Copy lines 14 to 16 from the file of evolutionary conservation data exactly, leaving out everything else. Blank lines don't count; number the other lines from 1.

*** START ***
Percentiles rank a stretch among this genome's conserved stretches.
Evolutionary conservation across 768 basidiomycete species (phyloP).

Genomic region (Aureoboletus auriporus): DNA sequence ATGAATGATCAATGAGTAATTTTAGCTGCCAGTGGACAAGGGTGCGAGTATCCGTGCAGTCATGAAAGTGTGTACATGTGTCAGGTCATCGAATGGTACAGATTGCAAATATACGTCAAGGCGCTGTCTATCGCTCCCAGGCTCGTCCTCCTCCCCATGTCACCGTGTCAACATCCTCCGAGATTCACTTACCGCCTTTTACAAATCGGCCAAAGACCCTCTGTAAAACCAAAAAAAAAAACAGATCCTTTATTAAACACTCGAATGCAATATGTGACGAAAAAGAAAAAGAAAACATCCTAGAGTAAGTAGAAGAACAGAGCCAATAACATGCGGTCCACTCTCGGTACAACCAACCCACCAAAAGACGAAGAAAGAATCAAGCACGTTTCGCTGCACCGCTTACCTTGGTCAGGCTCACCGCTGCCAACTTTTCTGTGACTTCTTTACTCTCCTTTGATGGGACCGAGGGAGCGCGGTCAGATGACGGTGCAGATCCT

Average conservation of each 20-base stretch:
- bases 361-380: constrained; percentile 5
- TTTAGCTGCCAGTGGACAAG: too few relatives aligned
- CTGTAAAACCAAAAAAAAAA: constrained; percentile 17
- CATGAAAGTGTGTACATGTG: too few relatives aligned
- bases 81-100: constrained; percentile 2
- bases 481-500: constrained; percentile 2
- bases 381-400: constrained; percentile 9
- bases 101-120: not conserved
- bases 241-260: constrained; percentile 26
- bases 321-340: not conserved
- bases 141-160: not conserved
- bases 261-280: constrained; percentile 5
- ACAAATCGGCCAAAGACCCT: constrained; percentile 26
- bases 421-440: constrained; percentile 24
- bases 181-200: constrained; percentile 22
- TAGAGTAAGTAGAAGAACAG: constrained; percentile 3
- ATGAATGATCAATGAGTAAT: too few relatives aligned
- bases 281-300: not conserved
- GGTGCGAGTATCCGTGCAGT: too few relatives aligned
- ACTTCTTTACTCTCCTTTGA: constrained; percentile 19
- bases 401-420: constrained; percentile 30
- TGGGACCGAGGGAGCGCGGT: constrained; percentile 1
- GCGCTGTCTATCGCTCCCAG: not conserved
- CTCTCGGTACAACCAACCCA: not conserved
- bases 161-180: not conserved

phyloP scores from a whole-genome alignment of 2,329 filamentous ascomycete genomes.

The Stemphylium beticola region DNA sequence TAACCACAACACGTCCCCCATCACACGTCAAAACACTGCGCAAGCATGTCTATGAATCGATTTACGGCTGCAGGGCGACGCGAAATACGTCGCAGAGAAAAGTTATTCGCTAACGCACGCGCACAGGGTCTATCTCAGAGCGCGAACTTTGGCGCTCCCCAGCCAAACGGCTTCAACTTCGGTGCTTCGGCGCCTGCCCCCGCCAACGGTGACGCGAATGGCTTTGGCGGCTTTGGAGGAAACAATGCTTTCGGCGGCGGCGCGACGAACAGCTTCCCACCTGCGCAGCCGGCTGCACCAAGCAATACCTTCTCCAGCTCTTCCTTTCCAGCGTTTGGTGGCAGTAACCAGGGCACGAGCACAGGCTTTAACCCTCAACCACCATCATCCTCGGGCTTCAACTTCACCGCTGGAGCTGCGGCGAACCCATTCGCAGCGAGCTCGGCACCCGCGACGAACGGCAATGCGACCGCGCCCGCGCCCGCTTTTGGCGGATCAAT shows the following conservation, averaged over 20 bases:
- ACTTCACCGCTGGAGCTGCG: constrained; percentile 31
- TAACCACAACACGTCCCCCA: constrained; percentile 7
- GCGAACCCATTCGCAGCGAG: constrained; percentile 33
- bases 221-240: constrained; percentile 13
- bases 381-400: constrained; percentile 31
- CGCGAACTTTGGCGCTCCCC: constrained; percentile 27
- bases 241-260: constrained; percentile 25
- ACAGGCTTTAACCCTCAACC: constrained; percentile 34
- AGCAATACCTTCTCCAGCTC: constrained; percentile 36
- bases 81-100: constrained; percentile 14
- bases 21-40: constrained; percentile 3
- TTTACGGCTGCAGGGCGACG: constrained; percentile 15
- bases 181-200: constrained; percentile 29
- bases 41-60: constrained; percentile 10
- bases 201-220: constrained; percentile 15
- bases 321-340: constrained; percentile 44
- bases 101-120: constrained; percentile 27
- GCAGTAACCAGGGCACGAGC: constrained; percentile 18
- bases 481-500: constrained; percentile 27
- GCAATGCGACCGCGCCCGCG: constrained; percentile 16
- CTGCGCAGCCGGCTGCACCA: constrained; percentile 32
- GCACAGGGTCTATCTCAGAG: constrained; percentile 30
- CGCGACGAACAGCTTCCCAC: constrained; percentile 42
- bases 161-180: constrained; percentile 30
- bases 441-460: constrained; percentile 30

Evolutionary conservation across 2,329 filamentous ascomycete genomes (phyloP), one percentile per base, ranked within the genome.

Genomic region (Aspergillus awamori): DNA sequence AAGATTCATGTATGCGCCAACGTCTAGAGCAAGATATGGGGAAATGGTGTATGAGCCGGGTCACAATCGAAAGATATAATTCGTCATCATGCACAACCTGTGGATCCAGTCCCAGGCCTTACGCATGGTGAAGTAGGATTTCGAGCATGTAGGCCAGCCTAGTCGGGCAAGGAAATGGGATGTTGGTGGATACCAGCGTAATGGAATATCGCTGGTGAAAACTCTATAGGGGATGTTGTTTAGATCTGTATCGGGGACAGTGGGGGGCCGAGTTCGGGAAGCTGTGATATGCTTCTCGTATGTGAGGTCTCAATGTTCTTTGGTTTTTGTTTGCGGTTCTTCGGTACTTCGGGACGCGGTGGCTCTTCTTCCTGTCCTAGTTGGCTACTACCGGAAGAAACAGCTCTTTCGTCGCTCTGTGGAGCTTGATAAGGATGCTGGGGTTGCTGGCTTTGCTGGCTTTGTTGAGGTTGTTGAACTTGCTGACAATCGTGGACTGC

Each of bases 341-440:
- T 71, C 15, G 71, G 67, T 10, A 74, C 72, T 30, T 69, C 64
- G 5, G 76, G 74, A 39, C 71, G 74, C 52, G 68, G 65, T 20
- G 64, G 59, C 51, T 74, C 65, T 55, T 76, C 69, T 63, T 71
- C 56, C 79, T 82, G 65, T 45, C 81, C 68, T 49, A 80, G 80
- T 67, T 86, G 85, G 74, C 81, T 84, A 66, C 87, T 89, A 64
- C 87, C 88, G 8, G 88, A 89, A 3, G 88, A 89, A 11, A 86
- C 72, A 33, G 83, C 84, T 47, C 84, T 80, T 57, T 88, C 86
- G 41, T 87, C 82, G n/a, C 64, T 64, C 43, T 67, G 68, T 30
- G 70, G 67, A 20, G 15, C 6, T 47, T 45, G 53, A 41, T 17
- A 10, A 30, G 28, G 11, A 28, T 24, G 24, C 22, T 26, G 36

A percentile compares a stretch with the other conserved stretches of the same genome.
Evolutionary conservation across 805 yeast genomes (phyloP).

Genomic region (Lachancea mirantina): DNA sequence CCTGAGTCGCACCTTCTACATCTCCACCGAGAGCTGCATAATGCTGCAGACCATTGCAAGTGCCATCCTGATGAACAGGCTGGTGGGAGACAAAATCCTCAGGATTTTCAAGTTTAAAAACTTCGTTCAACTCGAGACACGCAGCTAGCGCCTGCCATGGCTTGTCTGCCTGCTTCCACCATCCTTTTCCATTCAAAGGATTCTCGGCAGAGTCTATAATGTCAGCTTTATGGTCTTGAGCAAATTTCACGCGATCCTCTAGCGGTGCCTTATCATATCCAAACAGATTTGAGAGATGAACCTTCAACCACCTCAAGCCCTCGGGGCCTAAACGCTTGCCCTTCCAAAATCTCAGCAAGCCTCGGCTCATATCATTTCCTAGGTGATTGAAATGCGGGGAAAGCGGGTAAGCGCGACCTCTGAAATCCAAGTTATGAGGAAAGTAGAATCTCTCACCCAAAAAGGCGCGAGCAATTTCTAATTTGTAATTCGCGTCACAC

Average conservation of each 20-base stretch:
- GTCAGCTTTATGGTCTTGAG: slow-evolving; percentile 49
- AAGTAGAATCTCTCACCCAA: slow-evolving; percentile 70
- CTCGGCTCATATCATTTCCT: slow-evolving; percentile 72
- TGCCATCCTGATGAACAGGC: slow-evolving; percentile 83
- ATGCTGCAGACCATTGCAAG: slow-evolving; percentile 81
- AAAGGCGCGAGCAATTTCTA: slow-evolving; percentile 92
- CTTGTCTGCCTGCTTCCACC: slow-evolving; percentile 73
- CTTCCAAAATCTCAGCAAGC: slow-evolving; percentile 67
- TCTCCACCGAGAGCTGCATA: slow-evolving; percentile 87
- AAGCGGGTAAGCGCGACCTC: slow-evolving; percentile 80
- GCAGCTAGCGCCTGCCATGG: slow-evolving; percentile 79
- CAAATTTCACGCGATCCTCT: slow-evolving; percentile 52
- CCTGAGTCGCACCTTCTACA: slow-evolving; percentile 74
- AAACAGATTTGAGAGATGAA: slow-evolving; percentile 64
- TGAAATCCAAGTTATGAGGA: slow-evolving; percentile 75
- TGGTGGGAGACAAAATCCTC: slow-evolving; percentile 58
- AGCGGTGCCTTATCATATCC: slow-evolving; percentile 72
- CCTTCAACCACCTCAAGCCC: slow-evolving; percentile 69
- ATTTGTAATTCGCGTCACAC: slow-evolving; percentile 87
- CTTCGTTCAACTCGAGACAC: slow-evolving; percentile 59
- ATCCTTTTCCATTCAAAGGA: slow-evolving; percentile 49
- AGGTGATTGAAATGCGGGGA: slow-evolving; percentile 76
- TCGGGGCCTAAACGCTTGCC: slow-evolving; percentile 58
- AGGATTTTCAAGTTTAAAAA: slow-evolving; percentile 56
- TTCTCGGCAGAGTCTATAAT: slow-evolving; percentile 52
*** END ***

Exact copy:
- bases 321-340: not conserved
- bases 141-160: not conserved
- bases 261-280: constrained; percentile 5